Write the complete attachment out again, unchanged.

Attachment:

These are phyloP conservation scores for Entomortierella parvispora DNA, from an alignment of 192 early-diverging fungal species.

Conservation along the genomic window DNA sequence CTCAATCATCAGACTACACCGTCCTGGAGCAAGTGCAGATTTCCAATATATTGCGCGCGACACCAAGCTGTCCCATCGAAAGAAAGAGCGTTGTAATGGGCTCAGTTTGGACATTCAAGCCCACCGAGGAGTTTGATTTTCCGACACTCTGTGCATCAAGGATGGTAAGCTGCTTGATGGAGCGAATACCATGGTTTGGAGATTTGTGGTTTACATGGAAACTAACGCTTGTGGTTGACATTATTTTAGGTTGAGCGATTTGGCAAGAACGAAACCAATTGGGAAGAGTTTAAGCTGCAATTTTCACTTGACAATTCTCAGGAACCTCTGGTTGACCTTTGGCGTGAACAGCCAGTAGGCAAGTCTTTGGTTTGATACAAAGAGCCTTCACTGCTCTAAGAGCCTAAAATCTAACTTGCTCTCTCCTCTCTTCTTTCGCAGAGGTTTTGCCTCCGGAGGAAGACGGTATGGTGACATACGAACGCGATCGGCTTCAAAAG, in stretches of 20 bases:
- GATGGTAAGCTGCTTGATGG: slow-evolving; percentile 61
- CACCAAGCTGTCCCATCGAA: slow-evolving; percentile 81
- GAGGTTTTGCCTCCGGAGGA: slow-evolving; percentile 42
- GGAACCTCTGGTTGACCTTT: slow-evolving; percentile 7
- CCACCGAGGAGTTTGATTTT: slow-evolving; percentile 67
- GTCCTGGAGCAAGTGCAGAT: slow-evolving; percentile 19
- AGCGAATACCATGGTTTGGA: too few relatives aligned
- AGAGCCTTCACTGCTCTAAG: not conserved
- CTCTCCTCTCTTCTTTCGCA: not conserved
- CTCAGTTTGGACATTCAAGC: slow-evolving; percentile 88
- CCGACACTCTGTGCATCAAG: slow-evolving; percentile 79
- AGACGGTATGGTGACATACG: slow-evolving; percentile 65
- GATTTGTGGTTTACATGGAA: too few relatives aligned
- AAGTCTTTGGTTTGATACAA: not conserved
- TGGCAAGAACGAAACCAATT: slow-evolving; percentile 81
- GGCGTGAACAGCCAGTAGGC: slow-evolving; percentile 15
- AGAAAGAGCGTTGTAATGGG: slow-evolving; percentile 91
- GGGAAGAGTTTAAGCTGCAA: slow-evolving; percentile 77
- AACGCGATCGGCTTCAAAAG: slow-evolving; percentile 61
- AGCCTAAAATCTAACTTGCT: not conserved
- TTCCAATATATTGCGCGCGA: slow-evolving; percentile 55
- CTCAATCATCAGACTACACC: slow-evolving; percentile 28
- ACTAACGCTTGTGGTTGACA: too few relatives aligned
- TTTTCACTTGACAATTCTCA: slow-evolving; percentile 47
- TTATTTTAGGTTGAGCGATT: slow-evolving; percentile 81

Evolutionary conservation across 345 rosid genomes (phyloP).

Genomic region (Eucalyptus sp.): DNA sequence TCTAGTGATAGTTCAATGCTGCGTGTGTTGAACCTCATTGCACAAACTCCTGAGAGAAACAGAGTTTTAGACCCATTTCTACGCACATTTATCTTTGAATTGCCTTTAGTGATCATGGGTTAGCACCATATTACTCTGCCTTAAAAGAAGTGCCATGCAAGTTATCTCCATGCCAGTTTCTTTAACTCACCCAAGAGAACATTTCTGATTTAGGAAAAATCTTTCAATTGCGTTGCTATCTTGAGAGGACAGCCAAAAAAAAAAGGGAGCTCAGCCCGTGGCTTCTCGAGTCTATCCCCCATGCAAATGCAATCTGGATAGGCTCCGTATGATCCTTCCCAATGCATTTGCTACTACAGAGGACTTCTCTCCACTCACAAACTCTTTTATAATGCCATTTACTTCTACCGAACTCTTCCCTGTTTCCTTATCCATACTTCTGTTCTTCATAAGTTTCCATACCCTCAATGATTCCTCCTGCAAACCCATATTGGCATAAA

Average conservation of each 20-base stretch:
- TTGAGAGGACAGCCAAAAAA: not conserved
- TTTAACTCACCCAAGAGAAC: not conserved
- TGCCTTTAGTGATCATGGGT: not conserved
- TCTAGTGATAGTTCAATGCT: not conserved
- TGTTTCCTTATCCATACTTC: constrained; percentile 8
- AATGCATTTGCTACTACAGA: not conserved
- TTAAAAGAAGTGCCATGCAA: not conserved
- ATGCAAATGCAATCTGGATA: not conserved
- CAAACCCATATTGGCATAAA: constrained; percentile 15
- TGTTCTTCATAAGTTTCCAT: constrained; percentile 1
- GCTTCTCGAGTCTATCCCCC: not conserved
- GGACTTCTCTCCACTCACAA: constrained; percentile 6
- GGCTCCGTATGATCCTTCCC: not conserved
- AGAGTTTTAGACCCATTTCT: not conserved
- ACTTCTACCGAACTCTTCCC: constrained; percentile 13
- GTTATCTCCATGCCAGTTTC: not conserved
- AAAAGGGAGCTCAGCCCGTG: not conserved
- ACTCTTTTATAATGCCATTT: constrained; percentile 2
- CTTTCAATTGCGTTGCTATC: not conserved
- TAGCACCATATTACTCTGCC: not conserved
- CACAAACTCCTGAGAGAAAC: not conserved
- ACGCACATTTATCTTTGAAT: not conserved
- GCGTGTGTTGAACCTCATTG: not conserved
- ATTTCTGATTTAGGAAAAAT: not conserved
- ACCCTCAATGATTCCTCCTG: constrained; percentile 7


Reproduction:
These are phyloP conservation scores for Entomortierella parvispora DNA, from an alignment of 192 early-diverging fungal species.

Conservation along the genomic window DNA sequence CTCAATCATCAGACTACACCGTCCTGGAGCAAGTGCAGATTTCCAATATATTGCGCGCGACACCAAGCTGTCCCATCGAAAGAAAGAGCGTTGTAATGGGCTCAGTTTGGACATTCAAGCCCACCGAGGAGTTTGATTTTCCGACACTCTGTGCATCAAGGATGGTAAGCTGCTTGATGGAGCGAATACCATGGTTTGGAGATTTGTGGTTTACATGGAAACTAACGCTTGTGGTTGACATTATTTTAGGTTGAGCGATTTGGCAAGAACGAAACCAATTGGGAAGAGTTTAAGCTGCAATTTTCACTTGACAATTCTCAGGAACCTCTGGTTGACCTTTGGCGTGAACAGCCAGTAGGCAAGTCTTTGGTTTGATACAAAGAGCCTTCACTGCTCTAAGAGCCTAAAATCTAACTTGCTCTCTCCTCTCTTCTTTCGCAGAGGTTTTGCCTCCGGAGGAAGACGGTATGGTGACATACGAACGCGATCGGCTTCAAAAG, in stretches of 20 bases:
- GATGGTAAGCTGCTTGATGG: slow-evolving; percentile 61
- CACCAAGCTGTCCCATCGAA: slow-evolving; percentile 81
- GAGGTTTTGCCTCCGGAGGA: slow-evolving; percentile 42
- GGAACCTCTGGTTGACCTTT: slow-evolving; percentile 7
- CCACCGAGGAGTTTGATTTT: slow-evolving; percentile 67
- GTCCTGGAGCAAGTGCAGAT: slow-evolving; percentile 19
- AGCGAATACCATGGTTTGGA: too few relatives aligned
- AGAGCCTTCACTGCTCTAAG: not conserved
- CTCTCCTCTCTTCTTTCGCA: not conserved
- CTCAGTTTGGACATTCAAGC: slow-evolving; percentile 88
- CCGACACTCTGTGCATCAAG: slow-evolving; percentile 79
- AGACGGTATGGTGACATACG: slow-evolving; percentile 65
- GATTTGTGGTTTACATGGAA: too few relatives aligned
- AAGTCTTTGGTTTGATACAA: not conserved
- TGGCAAGAACGAAACCAATT: slow-evolving; percentile 81
- GGCGTGAACAGCCAGTAGGC: slow-evolving; percentile 15
- AGAAAGAGCGTTGTAATGGG: slow-evolving; percentile 91
- GGGAAGAGTTTAAGCTGCAA: slow-evolving; percentile 77
- AACGCGATCGGCTTCAAAAG: slow-evolving; percentile 61
- AGCCTAAAATCTAACTTGCT: not conserved
- TTCCAATATATTGCGCGCGA: slow-evolving; percentile 55
- CTCAATCATCAGACTACACC: slow-evolving; percentile 28
- ACTAACGCTTGTGGTTGACA: too few relatives aligned
- TTTTCACTTGACAATTCTCA: slow-evolving; percentile 47
- TTATTTTAGGTTGAGCGATT: slow-evolving; percentile 81

Evolutionary conservation across 345 rosid genomes (phyloP).

Genomic region (Eucalyptus sp.): DNA sequence TCTAGTGATAGTTCAATGCTGCGTGTGTTGAACCTCATTGCACAAACTCCTGAGAGAAACAGAGTTTTAGACCCATTTCTACGCACATTTATCTTTGAATTGCCTTTAGTGATCATGGGTTAGCACCATATTACTCTGCCTTAAAAGAAGTGCCATGCAAGTTATCTCCATGCCAGTTTCTTTAACTCACCCAAGAGAACATTTCTGATTTAGGAAAAATCTTTCAATTGCGTTGCTATCTTGAGAGGACAGCCAAAAAAAAAAGGGAGCTCAGCCCGTGGCTTCTCGAGTCTATCCCCCATGCAAATGCAATCTGGATAGGCTCCGTATGATCCTTCCCAATGCATTTGCTACTACAGAGGACTTCTCTCCACTCACAAACTCTTTTATAATGCCATTTACTTCTACCGAACTCTTCCCTGTTTCCTTATCCATACTTCTGTTCTTCATAAGTTTCCATACCCTCAATGATTCCTCCTGCAAACCCATATTGGCATAAA

Average conservation of each 20-base stretch:
- TTGAGAGGACAGCCAAAAAA: not conserved
- TTTAACTCACCCAAGAGAAC: not conserved
- TGCCTTTAGTGATCATGGGT: not conserved
- TCTAGTGATAGTTCAATGCT: not conserved
- TGTTTCCTTATCCATACTTC: constrained; percentile 8
- AATGCATTTGCTACTACAGA: not conserved
- TTAAAAGAAGTGCCATGCAA: not conserved
- ATGCAAATGCAATCTGGATA: not conserved
- CAAACCCATATTGGCATAAA: constrained; percentile 15
- TGTTCTTCATAAGTTTCCAT: constrained; percentile 1
- GCTTCTCGAGTCTATCCCCC: not conserved
- GGACTTCTCTCCACTCACAA: constrained; percentile 6
- GGCTCCGTATGATCCTTCCC: not conserved
- AGAGTTTTAGACCCATTTCT: not conserved
- ACTTCTACCGAACTCTTCCC: constrained; percentile 13
- GTTATCTCCATGCCAGTTTC: not conserved
- AAAAGGGAGCTCAGCCCGTG: not conserved
- ACTCTTTTATAATGCCATTT: constrained; percentile 2
- CTTTCAATTGCGTTGCTATC: not conserved
- TAGCACCATATTACTCTGCC: not conserved
- CACAAACTCCTGAGAGAAAC: not conserved
- ACGCACATTTATCTTTGAAT: not conserved
- GCGTGTGTTGAACCTCATTG: not conserved
- ATTTCTGATTTAGGAAAAAT: not conserved
- ACCCTCAATGATTCCTCCTG: constrained; percentile 7